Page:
Fine example of the John Meares map illustrating his theory of the Northwest Passage.
Advocating for a water course across Western Canada, Meares believed that a river passage existed from Hudson's Bay to the Slave River, then on the Slave Lake and across western Canada to Prince William Sound, as elegantly, if speculatively, depicted on the map. He notes the travels of Mr. Hearne to the west of Hudson's Bay and most fancifully, the report of "Falls said to be the largest in the known World" to the west of Slave Lake (the irony of course being that they were unknown and non-existent).
Meares presents a credible depiction of the coastline between Price William Sound and Mt. Olympius (Olympia), at the mouth of John de Fuca's Straits, including one of the earliest depictions of Queen Charlottes' Sound and some early outlines of what would become Vancouver Island.
Meare's reference to the River Oregan is a late reference to the mythical river described by Jonathan Carver, which also came to be known as the River of the West, which is the source for the name of the modern State of Oregon. Among his more remarkable claims was that an American captain Robert Gray had sailed along this inland sea in his ship, Lady Washington, in 1789, a claim which would make its way onto a number of contemporary maps.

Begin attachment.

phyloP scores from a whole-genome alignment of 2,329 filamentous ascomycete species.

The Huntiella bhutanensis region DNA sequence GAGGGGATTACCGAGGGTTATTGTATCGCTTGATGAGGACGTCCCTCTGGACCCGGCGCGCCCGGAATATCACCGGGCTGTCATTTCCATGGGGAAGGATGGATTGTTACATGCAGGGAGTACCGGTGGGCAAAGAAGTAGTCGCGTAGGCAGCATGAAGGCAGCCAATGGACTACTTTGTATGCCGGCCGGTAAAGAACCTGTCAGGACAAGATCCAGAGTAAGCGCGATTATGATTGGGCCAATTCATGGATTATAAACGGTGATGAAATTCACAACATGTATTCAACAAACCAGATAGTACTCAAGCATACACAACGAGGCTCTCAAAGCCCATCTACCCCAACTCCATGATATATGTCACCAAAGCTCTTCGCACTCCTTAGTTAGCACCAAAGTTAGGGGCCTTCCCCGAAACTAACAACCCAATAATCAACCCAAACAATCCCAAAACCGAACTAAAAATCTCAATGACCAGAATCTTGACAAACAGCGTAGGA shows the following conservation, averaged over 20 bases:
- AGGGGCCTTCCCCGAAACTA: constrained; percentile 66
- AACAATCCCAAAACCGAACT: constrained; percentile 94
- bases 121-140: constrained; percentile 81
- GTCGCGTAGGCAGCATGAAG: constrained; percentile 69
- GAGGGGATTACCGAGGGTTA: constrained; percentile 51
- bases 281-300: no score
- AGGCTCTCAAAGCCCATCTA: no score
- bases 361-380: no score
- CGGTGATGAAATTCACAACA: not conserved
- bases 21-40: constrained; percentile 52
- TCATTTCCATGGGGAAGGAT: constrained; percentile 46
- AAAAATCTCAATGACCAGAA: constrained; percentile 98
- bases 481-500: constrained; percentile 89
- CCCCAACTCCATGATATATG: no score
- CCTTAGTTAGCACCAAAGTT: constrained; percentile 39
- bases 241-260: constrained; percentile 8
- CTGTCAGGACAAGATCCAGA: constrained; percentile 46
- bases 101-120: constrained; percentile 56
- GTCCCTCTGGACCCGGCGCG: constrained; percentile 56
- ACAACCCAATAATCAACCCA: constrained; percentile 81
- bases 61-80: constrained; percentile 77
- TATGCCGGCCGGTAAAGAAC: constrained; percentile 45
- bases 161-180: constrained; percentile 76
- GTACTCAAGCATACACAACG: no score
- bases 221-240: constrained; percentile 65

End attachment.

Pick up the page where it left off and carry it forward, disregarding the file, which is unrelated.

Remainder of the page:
John Meares led two commercial expeditions to the Northwest Coast of America, first in 1786-1787 and again in 1788. The results of his expedition were published in his Voyages Made in the Years 1788 and 1789 from China to the North West Coast of America, published in London in 1790.
In this map, Meares makes a case for the existence of a Northwest Passage through the interior of North America, via river communication from western Canada to Prince William Sound. While it is now understood that many of Meares most remarkable claims were more fantasy than fact, he was also a serious reporter and his explorations along the Northwest Coast of America, subsequent to Cook, are among the most important of the period.